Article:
Boehner criticized the Senate for not working over the weekend, a move by Sen. Harry Reid of Nevada, the Democratic majority leader in the Senate, to run down the clock and leave House Republicans with undesirable options before the government shuts down after midnight: to either pass a spending bill without policy prescriptions to keep the government financed and open, or to double down on their hard-line stance and possibly be blamed for a shutdown.

“Senate decided not to work yesterday,” Boehner continued. “Well, my goodness, if there’s such an emergency, where are they? It’s time for the Senate to listen to the American people, just like the House has listened to the American people, and to pass a one-year delay of Obamacare and a permanent repeal of the medical device tax.”

Reid, D-Nev., has repeatedly said that Senate Democrats plan to table portions of the House spending bill, including provisions to delay the health care law by one year, repeal a medical device tax and allow businesses to opt out of contraception coverage for their employees.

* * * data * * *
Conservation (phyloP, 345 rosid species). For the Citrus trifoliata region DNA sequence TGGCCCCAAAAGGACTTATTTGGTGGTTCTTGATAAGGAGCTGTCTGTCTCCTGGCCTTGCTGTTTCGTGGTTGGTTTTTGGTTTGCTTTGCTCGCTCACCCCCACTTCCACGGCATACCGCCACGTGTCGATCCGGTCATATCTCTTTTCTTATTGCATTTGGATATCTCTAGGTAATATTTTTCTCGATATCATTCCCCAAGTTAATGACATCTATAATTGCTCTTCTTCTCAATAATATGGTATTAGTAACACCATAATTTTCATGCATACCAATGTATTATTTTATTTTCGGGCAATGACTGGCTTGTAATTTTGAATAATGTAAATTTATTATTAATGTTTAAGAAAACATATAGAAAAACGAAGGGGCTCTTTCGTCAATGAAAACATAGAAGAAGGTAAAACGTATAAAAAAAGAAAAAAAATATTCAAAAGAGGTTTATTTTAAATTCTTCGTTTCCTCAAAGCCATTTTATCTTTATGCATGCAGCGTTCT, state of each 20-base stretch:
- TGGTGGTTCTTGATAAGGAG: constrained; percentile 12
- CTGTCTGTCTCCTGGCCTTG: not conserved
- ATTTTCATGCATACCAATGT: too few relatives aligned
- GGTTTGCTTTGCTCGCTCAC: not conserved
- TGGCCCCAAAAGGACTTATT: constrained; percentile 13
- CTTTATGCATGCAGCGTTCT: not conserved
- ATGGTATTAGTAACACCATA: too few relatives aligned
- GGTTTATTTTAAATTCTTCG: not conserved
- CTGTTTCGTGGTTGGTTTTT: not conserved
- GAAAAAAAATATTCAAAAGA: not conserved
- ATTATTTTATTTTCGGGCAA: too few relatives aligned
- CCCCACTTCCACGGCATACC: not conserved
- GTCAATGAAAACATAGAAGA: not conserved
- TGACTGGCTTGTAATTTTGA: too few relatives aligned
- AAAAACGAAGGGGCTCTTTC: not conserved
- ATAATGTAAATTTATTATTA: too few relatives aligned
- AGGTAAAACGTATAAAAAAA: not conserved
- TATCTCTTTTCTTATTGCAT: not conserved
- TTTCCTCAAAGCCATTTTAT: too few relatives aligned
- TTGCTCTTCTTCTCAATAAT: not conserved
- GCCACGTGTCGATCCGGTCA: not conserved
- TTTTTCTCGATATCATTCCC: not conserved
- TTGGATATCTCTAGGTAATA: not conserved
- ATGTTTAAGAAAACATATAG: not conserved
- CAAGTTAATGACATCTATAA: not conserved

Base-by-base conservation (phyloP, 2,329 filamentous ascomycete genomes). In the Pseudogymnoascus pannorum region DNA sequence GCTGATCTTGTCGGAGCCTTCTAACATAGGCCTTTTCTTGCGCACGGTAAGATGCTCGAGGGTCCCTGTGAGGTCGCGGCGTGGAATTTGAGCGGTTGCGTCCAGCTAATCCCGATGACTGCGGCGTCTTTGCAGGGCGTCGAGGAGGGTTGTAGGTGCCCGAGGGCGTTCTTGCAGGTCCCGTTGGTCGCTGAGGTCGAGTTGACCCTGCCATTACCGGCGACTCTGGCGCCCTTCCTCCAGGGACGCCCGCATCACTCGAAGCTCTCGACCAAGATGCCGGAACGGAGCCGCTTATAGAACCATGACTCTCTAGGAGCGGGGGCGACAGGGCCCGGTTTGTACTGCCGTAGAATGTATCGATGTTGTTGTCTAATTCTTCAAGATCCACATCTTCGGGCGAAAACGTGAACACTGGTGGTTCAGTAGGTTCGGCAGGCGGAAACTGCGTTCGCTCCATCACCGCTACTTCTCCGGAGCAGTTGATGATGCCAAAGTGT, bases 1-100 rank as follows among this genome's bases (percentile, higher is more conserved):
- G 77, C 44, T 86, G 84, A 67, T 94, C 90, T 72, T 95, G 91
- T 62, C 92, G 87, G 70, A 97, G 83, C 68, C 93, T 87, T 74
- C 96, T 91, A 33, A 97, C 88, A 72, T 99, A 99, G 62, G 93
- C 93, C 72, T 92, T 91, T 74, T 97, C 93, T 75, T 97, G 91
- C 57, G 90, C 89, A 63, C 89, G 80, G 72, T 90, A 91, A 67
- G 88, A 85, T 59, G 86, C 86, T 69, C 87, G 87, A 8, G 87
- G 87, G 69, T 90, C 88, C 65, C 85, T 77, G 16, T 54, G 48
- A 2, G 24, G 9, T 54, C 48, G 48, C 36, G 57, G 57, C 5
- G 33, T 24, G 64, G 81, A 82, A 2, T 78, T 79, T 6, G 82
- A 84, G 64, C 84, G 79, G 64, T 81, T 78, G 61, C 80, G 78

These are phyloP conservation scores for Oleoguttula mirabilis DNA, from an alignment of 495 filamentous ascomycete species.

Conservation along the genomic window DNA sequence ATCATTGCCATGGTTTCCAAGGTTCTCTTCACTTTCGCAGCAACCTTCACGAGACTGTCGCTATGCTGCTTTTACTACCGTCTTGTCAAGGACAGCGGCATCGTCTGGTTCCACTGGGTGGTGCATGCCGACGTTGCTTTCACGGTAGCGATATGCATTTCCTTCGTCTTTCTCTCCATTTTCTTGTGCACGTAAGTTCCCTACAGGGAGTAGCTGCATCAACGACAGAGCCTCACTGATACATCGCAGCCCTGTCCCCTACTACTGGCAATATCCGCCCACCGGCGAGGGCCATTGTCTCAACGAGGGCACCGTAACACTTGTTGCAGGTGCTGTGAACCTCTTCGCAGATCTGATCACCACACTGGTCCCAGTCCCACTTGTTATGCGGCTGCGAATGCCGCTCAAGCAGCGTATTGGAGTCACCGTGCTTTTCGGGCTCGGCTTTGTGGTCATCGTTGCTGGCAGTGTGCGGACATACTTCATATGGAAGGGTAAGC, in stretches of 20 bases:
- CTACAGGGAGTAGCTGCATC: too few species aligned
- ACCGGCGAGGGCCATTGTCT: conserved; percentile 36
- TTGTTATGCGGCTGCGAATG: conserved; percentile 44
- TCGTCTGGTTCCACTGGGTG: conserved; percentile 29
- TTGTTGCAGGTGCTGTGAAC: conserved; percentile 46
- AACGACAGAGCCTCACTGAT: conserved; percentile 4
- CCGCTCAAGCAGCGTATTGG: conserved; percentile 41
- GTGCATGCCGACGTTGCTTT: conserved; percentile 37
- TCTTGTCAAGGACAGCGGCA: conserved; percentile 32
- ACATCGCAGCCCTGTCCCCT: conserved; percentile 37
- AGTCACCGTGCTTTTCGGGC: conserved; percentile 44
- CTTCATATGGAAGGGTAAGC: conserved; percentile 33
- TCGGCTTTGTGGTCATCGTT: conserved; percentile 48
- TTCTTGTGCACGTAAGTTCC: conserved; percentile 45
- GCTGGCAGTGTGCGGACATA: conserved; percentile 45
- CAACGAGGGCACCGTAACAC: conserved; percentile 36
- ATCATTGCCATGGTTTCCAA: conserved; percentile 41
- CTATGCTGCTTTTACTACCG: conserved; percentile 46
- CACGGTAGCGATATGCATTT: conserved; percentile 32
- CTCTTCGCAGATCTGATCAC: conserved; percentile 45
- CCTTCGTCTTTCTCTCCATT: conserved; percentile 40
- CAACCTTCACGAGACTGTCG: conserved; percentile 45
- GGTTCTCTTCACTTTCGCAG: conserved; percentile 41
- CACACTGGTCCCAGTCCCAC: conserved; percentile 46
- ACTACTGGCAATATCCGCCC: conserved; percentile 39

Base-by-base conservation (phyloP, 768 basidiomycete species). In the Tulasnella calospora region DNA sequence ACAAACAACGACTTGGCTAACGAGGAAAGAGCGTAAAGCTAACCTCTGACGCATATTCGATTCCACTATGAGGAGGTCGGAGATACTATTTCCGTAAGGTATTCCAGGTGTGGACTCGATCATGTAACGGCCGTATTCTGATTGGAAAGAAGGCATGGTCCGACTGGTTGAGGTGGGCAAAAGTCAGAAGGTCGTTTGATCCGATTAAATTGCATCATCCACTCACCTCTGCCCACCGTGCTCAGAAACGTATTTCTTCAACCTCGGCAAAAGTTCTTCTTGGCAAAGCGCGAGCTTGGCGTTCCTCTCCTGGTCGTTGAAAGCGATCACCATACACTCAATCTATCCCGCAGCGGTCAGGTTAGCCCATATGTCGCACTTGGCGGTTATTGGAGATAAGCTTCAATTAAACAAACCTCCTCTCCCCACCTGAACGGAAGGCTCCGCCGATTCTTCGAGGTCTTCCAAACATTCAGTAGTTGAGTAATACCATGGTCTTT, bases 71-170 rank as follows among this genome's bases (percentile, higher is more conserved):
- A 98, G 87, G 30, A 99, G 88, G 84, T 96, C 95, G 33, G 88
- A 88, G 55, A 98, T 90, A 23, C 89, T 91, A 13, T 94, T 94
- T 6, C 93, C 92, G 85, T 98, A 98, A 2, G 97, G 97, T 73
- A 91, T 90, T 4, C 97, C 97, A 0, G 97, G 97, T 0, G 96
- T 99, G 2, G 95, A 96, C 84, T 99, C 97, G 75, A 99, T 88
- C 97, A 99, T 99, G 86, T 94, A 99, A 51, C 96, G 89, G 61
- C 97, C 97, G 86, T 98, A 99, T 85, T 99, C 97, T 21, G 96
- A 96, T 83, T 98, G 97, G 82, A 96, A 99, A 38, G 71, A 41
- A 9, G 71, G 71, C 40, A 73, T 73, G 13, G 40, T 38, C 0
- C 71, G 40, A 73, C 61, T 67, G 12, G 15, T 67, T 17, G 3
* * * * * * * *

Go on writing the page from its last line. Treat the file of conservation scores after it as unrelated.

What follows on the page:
Boehner had hoped to persuade the unruly conservative members of his conference to save the fight to defund the health care law until a later debate on the debt ceiling, in which he believes Republicans hold more leverage and Obama would be forced to negotiate. But House Republicans were ecstatic Saturday when Boehner and his leadership team in a closed-door meeting presented their plan to allow Republicans to use the stopgap spending measure to delay the full effect of the Affordable Care Act.

On Sunday, House Republicans had already started trying to assign blame, with more than a dozen members holding a news conference on the steps of the Capitol to complain that the Senate had refused to work over the weekend.